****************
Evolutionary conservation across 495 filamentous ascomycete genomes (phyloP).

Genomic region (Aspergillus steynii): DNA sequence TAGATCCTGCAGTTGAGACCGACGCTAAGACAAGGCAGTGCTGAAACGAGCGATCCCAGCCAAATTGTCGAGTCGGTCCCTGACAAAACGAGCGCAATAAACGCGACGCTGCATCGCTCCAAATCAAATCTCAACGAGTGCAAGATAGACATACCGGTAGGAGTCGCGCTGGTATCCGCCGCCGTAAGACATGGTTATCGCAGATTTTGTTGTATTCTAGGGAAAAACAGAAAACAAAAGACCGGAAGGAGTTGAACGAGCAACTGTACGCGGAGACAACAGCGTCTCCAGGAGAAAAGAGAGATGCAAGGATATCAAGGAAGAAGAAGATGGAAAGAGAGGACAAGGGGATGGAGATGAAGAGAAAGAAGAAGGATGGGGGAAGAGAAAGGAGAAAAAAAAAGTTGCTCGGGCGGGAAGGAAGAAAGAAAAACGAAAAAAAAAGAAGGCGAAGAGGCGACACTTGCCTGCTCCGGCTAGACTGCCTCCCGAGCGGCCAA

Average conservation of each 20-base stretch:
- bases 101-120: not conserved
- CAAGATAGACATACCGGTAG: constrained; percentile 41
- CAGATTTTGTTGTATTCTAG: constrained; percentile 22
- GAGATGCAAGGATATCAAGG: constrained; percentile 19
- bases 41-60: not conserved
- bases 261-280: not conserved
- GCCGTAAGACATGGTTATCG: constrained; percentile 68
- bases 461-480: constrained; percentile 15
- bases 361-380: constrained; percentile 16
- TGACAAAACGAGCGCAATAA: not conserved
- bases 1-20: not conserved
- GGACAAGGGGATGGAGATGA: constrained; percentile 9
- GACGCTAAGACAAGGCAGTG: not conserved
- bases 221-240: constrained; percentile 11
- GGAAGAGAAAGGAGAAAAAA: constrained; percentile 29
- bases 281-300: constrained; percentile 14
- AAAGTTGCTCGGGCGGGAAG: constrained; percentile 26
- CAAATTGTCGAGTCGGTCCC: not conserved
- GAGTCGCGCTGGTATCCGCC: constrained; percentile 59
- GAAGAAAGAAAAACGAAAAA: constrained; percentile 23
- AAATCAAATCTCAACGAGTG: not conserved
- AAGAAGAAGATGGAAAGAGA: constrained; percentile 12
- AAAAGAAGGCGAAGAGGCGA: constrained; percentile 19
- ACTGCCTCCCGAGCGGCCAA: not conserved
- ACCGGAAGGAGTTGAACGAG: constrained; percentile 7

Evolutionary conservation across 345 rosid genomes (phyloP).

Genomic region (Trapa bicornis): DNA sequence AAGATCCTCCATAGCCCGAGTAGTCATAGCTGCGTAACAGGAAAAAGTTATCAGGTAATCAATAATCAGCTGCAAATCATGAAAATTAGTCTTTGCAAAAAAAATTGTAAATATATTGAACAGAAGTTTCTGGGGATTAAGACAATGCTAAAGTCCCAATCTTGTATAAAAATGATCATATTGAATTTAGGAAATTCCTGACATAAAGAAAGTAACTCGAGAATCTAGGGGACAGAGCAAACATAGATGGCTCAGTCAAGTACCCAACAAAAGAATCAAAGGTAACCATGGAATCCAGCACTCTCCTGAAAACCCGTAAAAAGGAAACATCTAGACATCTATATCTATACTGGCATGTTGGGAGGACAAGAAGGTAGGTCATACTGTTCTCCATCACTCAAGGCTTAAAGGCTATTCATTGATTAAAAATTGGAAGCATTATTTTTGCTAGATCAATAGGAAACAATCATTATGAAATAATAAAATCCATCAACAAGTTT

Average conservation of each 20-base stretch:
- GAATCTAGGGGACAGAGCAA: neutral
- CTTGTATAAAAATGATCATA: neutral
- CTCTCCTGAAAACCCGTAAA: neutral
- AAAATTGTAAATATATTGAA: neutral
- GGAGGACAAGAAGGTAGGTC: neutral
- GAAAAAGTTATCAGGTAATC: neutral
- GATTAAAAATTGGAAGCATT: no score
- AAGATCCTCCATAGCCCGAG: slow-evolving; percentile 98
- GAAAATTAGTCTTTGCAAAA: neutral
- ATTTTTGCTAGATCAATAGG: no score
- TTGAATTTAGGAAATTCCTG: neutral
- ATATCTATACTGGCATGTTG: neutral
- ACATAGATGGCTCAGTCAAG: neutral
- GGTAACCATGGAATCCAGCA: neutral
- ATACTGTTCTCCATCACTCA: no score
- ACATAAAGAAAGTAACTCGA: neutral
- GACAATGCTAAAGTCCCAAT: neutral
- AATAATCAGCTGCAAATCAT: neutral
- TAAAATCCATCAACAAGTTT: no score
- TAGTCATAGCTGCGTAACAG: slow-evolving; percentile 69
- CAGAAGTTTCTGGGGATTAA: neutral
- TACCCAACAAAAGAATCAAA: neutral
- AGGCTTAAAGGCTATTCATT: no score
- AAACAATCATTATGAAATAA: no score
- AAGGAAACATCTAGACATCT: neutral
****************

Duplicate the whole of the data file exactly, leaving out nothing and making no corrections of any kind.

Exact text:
Evolutionary conservation across 495 filamentous ascomycete genomes (phyloP).

Genomic region (Aspergillus steynii): DNA sequence TAGATCCTGCAGTTGAGACCGACGCTAAGACAAGGCAGTGCTGAAACGAGCGATCCCAGCCAAATTGTCGAGTCGGTCCCTGACAAAACGAGCGCAATAAACGCGACGCTGCATCGCTCCAAATCAAATCTCAACGAGTGCAAGATAGACATACCGGTAGGAGTCGCGCTGGTATCCGCCGCCGTAAGACATGGTTATCGCAGATTTTGTTGTATTCTAGGGAAAAACAGAAAACAAAAGACCGGAAGGAGTTGAACGAGCAACTGTACGCGGAGACAACAGCGTCTCCAGGAGAAAAGAGAGATGCAAGGATATCAAGGAAGAAGAAGATGGAAAGAGAGGACAAGGGGATGGAGATGAAGAGAAAGAAGAAGGATGGGGGAAGAGAAAGGAGAAAAAAAAAGTTGCTCGGGCGGGAAGGAAGAAAGAAAAACGAAAAAAAAAGAAGGCGAAGAGGCGACACTTGCCTGCTCCGGCTAGACTGCCTCCCGAGCGGCCAA

Average conservation of each 20-base stretch:
- bases 101-120: not conserved
- CAAGATAGACATACCGGTAG: constrained; percentile 41
- CAGATTTTGTTGTATTCTAG: constrained; percentile 22
- GAGATGCAAGGATATCAAGG: constrained; percentile 19
- bases 41-60: not conserved
- bases 261-280: not conserved
- GCCGTAAGACATGGTTATCG: constrained; percentile 68
- bases 461-480: constrained; percentile 15
- bases 361-380: constrained; percentile 16
- TGACAAAACGAGCGCAATAA: not conserved
- bases 1-20: not conserved
- GGACAAGGGGATGGAGATGA: constrained; percentile 9
- GACGCTAAGACAAGGCAGTG: not conserved
- bases 221-240: constrained; percentile 11
- GGAAGAGAAAGGAGAAAAAA: constrained; percentile 29
- bases 281-300: constrained; percentile 14
- AAAGTTGCTCGGGCGGGAAG: constrained; percentile 26
- CAAATTGTCGAGTCGGTCCC: not conserved
- GAGTCGCGCTGGTATCCGCC: constrained; percentile 59
- GAAGAAAGAAAAACGAAAAA: constrained; percentile 23
- AAATCAAATCTCAACGAGTG: not conserved
- AAGAAGAAGATGGAAAGAGA: constrained; percentile 12
- AAAAGAAGGCGAAGAGGCGA: constrained; percentile 19
- ACTGCCTCCCGAGCGGCCAA: not conserved
- ACCGGAAGGAGTTGAACGAG: constrained; percentile 7

Evolutionary conservation across 345 rosid genomes (phyloP).

Genomic region (Trapa bicornis): DNA sequence AAGATCCTCCATAGCCCGAGTAGTCATAGCTGCGTAACAGGAAAAAGTTATCAGGTAATCAATAATCAGCTGCAAATCATGAAAATTAGTCTTTGCAAAAAAAATTGTAAATATATTGAACAGAAGTTTCTGGGGATTAAGACAATGCTAAAGTCCCAATCTTGTATAAAAATGATCATATTGAATTTAGGAAATTCCTGACATAAAGAAAGTAACTCGAGAATCTAGGGGACAGAGCAAACATAGATGGCTCAGTCAAGTACCCAACAAAAGAATCAAAGGTAACCATGGAATCCAGCACTCTCCTGAAAACCCGTAAAAAGGAAACATCTAGACATCTATATCTATACTGGCATGTTGGGAGGACAAGAAGGTAGGTCATACTGTTCTCCATCACTCAAGGCTTAAAGGCTATTCATTGATTAAAAATTGGAAGCATTATTTTTGCTAGATCAATAGGAAACAATCATTATGAAATAATAAAATCCATCAACAAGTTT

Average conservation of each 20-base stretch:
- GAATCTAGGGGACAGAGCAA: neutral
- CTTGTATAAAAATGATCATA: neutral
- CTCTCCTGAAAACCCGTAAA: neutral
- AAAATTGTAAATATATTGAA: neutral
- GGAGGACAAGAAGGTAGGTC: neutral
- GAAAAAGTTATCAGGTAATC: neutral
- GATTAAAAATTGGAAGCATT: no score
- AAGATCCTCCATAGCCCGAG: slow-evolving; percentile 98
- GAAAATTAGTCTTTGCAAAA: neutral
- ATTTTTGCTAGATCAATAGG: no score
- TTGAATTTAGGAAATTCCTG: neutral
- ATATCTATACTGGCATGTTG: neutral
- ACATAGATGGCTCAGTCAAG: neutral
- GGTAACCATGGAATCCAGCA: neutral
- ATACTGTTCTCCATCACTCA: no score
- ACATAAAGAAAGTAACTCGA: neutral
- GACAATGCTAAAGTCCCAAT: neutral
- AATAATCAGCTGCAAATCAT: neutral
- TAAAATCCATCAACAAGTTT: no score
- TAGTCATAGCTGCGTAACAG: slow-evolving; percentile 69
- CAGAAGTTTCTGGGGATTAA: neutral
- TACCCAACAAAAGAATCAAA: neutral
- AGGCTTAAAGGCTATTCATT: no score
- AAACAATCATTATGAAATAA: no score
- AAGGAAACATCTAGACATCT: neutral